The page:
Sign In | Register

Neal Stephenson

Neal Stephenson (b.

October 31, 1959 in Fort Meade, Maryland) is primarily a science fiction writer in the postcyberpunk genre. He also writes non-fiction articles about technology in publications such as Wired Magazine, and works part-time as an advisor for Blue Origin, a company (funded by Jeff Bezos) developing a manned suborbital launch system.

Although he wrote earlier novels such as the eco-thriller Zodiac, he came to fame in the early 1990s with the novel The System Of the World (2004), making a very long historical novel cycle that is in some respects a prequel to Cryptonomicon.

Stephenson, at least in his earlier novels, deals heavily in pop-culture-laden metaphors and imagery and in quick, hip dialogue, as well as in extended narrative monologues. The tone of his books generally is more irreverent and less self-serious than in previous cyberpunk novels, notably those of William Gibson. His novels are also notable in that they are usually written in the present tense.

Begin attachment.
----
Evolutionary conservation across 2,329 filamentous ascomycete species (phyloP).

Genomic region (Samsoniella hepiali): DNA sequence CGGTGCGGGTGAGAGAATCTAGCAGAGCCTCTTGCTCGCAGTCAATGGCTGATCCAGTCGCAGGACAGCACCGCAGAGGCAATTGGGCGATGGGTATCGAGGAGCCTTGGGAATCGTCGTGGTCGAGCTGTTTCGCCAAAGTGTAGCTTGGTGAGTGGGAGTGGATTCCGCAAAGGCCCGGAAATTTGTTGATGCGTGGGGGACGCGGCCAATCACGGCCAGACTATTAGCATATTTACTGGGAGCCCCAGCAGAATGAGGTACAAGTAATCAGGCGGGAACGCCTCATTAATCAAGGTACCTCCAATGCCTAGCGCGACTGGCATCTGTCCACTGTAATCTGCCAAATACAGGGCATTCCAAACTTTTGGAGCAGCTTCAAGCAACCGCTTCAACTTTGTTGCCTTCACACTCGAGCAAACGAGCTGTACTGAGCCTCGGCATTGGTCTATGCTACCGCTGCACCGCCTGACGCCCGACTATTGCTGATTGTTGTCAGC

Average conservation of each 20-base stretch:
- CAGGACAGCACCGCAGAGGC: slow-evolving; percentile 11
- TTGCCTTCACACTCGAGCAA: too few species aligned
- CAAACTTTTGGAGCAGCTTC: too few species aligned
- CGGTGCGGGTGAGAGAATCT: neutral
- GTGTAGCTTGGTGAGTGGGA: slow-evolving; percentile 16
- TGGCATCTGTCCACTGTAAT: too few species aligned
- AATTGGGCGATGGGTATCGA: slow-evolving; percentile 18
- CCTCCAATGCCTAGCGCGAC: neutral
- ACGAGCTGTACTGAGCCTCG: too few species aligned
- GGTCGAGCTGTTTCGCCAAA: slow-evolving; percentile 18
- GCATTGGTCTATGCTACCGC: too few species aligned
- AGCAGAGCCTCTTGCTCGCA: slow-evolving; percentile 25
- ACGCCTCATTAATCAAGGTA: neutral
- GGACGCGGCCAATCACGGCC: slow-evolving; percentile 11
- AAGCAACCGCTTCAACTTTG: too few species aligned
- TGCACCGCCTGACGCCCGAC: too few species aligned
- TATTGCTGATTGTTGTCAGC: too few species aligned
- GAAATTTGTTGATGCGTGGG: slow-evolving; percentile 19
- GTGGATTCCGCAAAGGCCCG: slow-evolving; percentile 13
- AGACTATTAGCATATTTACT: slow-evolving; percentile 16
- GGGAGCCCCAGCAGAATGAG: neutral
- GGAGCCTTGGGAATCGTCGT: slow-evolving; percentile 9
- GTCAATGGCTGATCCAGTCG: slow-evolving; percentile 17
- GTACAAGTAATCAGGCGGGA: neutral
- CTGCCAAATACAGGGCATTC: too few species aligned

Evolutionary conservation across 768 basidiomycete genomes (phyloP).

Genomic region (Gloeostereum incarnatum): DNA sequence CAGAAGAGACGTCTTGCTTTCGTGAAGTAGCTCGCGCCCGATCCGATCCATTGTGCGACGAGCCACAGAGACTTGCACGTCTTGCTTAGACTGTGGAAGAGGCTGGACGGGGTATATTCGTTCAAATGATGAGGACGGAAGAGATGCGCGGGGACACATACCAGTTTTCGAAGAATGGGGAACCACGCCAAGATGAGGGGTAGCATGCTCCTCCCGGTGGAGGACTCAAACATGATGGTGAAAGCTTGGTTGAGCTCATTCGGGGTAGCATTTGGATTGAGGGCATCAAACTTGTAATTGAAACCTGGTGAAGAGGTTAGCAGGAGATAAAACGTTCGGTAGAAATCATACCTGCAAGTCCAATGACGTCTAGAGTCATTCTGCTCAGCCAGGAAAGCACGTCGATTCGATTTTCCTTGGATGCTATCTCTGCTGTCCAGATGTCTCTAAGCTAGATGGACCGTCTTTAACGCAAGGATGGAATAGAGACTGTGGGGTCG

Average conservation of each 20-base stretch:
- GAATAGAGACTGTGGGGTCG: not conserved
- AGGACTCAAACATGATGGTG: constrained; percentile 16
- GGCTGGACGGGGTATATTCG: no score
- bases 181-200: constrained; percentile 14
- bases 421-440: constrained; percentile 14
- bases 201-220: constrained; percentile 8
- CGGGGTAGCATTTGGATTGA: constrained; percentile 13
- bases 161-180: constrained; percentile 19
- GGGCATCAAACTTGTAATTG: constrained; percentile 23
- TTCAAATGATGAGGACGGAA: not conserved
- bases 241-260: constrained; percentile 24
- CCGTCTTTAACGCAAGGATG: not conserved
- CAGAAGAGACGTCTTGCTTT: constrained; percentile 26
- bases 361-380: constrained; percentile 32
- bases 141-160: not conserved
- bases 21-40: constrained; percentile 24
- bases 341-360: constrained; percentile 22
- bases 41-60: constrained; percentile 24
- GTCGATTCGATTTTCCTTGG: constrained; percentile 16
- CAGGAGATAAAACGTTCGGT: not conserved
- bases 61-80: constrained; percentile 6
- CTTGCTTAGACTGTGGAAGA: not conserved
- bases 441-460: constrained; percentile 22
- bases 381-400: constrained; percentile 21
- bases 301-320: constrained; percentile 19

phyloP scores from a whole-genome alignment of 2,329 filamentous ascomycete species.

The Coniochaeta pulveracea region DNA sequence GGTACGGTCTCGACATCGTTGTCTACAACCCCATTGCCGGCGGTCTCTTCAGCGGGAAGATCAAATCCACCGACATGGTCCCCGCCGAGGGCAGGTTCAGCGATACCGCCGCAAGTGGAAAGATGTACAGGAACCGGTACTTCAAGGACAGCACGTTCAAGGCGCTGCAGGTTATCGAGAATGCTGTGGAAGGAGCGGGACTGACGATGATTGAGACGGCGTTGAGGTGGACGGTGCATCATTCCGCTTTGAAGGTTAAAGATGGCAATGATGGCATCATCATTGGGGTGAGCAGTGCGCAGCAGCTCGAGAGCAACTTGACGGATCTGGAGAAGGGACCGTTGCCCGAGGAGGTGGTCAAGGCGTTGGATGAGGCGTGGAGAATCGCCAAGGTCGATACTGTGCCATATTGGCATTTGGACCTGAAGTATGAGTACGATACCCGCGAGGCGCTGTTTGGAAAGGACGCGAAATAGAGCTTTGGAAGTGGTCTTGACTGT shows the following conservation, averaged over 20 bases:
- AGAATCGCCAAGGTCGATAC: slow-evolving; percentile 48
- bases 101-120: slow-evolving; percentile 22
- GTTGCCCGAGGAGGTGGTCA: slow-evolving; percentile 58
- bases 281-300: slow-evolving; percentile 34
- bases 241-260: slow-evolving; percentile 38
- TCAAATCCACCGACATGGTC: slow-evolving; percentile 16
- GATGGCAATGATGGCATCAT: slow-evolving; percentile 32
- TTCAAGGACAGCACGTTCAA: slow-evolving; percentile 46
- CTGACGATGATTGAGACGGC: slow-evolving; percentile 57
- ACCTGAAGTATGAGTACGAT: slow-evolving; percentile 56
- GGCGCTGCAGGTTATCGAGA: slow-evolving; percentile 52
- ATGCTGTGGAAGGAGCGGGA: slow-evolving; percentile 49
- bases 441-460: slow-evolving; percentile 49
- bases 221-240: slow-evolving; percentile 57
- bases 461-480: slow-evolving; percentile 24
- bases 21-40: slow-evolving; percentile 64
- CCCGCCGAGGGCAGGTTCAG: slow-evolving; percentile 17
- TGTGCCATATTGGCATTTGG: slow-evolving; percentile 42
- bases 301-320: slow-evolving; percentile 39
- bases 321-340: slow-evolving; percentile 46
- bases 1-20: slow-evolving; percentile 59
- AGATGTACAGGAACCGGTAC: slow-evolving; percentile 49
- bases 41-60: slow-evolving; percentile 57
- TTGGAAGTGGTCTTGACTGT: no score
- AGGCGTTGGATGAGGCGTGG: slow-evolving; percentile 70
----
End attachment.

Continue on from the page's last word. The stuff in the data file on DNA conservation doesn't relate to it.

Stephenson's books tend to have elaborate, inventive plots drawing on numerous technological and sociological ideas at the same time. This distinguishes him from other mainstream science fiction authors who tend to focus on a few technological or social changes in isolation from others. This penchant for complexity and detail suggests a baroque writer. His book The Diamond Age features "neo-Victorian" characters and employs Victorian-era literary conceits. In keeping with the baroque style, Stephenson's books have gotten longer as he has gained recognition. (Cryptonomicon is nearly a thousand pages long and contains various digressions, including a lengthy erotic story about antique furniture and stockings).

A characteristic aspect of his books is the "breakdown in events", a (conscious or not) acceleration in plot development (typically about three quarters of the way into the book) accompanied by a marked increase in violence and general confusion among the characters. This pattern holds for all of the Stephenson-penned books except perhaps Quicksilver. Although, on the evidence of The Confusion that rule may still hold if one considers The Baroque Cycle as a single work